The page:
Strength And Permanence

Filed in Feature Homes by on December 17, 2013

fiedlerTravel broadens horizons and engenders an appreciation for home. It was 30 years of living the life of a military career and the travel inherent in that life that shaped the timber frame hybrid home George and Mary Lou Fiedler built on a part of his grandfather’s original farm near the central Minnesota community of St. Stephen.

“Everywhere we went, we either bought or built a house,” says George in his sun-lit dining room, timbers soaring above. From Texas and Mississippi to Nebraska and Colorado, the Fiedlers experienced the homes and living styles typical of those regions. Washington state and Alaska gave them tastes of the West and remote corners of the Northwest. The Aleutian Islands and Korea gave them a taste of the exotic. Their final military home, with George’s work days spent at the Pentagon, perhaps had the most influence on the design of their current home.

“I loved the plantation homes of Virginia and the Shenandoah Valley,” says Mary Lou, also noting an appreciation for the history and architecture of Washington, D.C. The strength, durability and permanence of the large sturdy structures appeal to both George and Mary Lou.

5221945544_4e7943ed83_zFor the last 15 years of his military career, George planned the home they would build upon his retirement. The two went to countless home shows and tours of homes, and they fit Mary Lou’s vision of strength and permanence.

But, though they agreed on the overall design, they weren’t sure they wanted to live in a seasonally cold climate.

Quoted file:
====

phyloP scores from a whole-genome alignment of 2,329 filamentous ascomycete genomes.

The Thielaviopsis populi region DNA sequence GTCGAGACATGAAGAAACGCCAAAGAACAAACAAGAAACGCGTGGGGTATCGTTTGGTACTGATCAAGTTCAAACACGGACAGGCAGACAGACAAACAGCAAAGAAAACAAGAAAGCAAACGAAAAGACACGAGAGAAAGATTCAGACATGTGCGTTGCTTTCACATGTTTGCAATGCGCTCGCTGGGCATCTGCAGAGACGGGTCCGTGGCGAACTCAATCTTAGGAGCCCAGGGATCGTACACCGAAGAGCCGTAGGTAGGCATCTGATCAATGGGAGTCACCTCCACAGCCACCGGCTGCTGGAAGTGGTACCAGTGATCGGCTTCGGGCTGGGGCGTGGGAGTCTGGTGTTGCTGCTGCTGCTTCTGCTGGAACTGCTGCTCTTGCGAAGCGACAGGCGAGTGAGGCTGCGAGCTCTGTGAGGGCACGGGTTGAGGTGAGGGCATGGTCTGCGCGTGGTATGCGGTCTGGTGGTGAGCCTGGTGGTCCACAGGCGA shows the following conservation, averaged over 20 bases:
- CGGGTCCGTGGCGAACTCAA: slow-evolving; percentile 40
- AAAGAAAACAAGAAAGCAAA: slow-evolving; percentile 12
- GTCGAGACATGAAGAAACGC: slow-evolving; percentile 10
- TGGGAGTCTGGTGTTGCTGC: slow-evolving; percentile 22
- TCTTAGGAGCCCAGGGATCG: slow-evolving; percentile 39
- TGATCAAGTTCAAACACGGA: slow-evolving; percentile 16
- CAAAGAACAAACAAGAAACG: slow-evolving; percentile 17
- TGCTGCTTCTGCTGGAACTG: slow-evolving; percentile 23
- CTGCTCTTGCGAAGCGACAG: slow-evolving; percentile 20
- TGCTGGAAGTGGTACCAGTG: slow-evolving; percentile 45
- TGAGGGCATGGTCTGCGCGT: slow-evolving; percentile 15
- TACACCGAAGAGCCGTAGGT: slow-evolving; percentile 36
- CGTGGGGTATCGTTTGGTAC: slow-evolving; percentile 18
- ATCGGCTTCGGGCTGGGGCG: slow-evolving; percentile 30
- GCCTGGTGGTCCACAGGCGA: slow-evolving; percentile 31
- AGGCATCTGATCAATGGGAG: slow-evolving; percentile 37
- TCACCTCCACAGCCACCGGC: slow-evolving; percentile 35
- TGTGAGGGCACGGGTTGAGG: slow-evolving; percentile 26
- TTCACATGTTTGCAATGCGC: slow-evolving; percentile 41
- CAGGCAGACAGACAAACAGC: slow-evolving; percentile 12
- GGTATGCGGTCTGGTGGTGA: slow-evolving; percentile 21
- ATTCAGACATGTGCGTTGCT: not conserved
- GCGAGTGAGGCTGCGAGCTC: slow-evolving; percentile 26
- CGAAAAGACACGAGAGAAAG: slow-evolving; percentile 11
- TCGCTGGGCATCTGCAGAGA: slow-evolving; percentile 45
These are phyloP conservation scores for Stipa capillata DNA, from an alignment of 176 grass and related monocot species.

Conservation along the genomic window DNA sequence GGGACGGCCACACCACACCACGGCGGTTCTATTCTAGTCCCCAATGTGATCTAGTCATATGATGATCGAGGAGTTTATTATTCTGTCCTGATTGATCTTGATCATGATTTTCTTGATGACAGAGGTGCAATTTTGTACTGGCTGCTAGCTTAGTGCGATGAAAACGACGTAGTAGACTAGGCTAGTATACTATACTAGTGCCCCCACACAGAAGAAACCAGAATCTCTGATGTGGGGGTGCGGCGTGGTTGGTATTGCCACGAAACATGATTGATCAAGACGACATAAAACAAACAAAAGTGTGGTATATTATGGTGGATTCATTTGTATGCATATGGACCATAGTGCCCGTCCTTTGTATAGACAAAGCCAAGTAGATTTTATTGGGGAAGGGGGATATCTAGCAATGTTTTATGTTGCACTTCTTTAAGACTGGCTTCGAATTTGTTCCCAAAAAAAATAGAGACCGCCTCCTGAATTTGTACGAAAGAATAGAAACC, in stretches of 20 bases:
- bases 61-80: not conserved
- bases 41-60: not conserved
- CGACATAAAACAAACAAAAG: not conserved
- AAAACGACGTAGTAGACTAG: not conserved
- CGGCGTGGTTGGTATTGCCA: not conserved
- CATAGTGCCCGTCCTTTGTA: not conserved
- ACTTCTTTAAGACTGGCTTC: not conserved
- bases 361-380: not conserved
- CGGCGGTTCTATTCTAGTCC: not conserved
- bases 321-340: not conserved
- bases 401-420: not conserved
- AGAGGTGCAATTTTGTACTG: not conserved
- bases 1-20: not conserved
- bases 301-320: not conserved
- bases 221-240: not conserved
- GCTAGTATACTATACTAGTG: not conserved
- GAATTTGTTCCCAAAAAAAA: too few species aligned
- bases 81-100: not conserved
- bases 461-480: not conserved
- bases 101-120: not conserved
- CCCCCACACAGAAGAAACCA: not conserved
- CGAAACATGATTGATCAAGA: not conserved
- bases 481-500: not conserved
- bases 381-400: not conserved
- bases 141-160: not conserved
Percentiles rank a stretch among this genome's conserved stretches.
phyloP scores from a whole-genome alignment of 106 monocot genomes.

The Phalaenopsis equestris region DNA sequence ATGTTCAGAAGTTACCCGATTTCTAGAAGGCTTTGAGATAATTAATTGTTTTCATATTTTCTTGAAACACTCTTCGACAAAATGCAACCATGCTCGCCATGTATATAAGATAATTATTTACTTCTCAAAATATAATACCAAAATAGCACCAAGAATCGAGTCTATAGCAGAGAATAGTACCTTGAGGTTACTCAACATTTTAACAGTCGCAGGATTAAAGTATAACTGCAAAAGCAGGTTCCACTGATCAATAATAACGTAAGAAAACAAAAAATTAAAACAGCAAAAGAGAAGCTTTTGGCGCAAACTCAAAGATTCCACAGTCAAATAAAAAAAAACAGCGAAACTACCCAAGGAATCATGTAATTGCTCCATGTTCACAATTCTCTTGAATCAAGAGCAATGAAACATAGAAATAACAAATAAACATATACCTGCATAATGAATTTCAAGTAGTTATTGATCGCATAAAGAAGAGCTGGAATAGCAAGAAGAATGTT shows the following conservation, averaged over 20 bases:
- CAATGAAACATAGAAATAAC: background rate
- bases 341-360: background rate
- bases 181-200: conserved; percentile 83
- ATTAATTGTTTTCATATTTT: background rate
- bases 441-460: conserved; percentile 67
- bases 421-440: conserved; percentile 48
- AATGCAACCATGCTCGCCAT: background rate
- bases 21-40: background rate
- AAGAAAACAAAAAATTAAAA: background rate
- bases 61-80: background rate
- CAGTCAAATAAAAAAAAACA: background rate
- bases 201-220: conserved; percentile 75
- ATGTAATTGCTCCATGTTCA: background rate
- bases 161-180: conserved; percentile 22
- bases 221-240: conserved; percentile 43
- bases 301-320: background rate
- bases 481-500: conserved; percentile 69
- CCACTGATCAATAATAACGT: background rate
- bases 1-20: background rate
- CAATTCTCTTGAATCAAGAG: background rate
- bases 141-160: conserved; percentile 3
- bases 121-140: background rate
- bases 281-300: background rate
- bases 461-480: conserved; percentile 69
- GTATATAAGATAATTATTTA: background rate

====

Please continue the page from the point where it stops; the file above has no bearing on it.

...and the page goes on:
“George didn’t like winter,” says Mary Lou, but they reasoned that if they built a well-insulated home and included fireplaces and in-floor heat, it just might work to return to the community where they had both grown up.

A timber frame structure is made of heavy timbers constructed with lap jointing or mortise and tenon joints. Insulated panels enclosed the home on the outside of the timbers. While George wanted the soaring ceilings and exposed timbers of this style of building, he knew that wiring and plumbing are difficult to conceal. He concluded that framed insulated panels would create the house of their dreams.

In 2005, with sons Adam and Jake already grown and on their own, George and Mary Lou wrapped up their military travels and moved back to Minnesota to put down roots and build the home from the precise floor plan George had designed. George served as the general contractor and worked with home designer Stephen Rudnicki of St. Cloud and builder Ben Miller of Blue Ox Timber frames of Alexandria.

“It was great working with George and Mary Lou. They had a clear vision in what they wanted in a home and ironed out the design with Rudnicki,” Miller says. “Rudnicki listened to the couple’s very specific wishes and created a comfortable traffic flow, window views that captured the country landscape and a roof design that embraced their inspiration for living in the country.”

5221945474_f44db50bf0_zMiller, who has owned the timber frame construction company for several years, says he enjoys the challenge and beauty of creating custom homes and has worked with home owners in building their dream homes throughout the United States and even into Canada. He focuses on quality energy-efficient homes and said the Fiedler’s combination of timber framing, structural insulated panels and a geo-thermal heating and cooling system works well.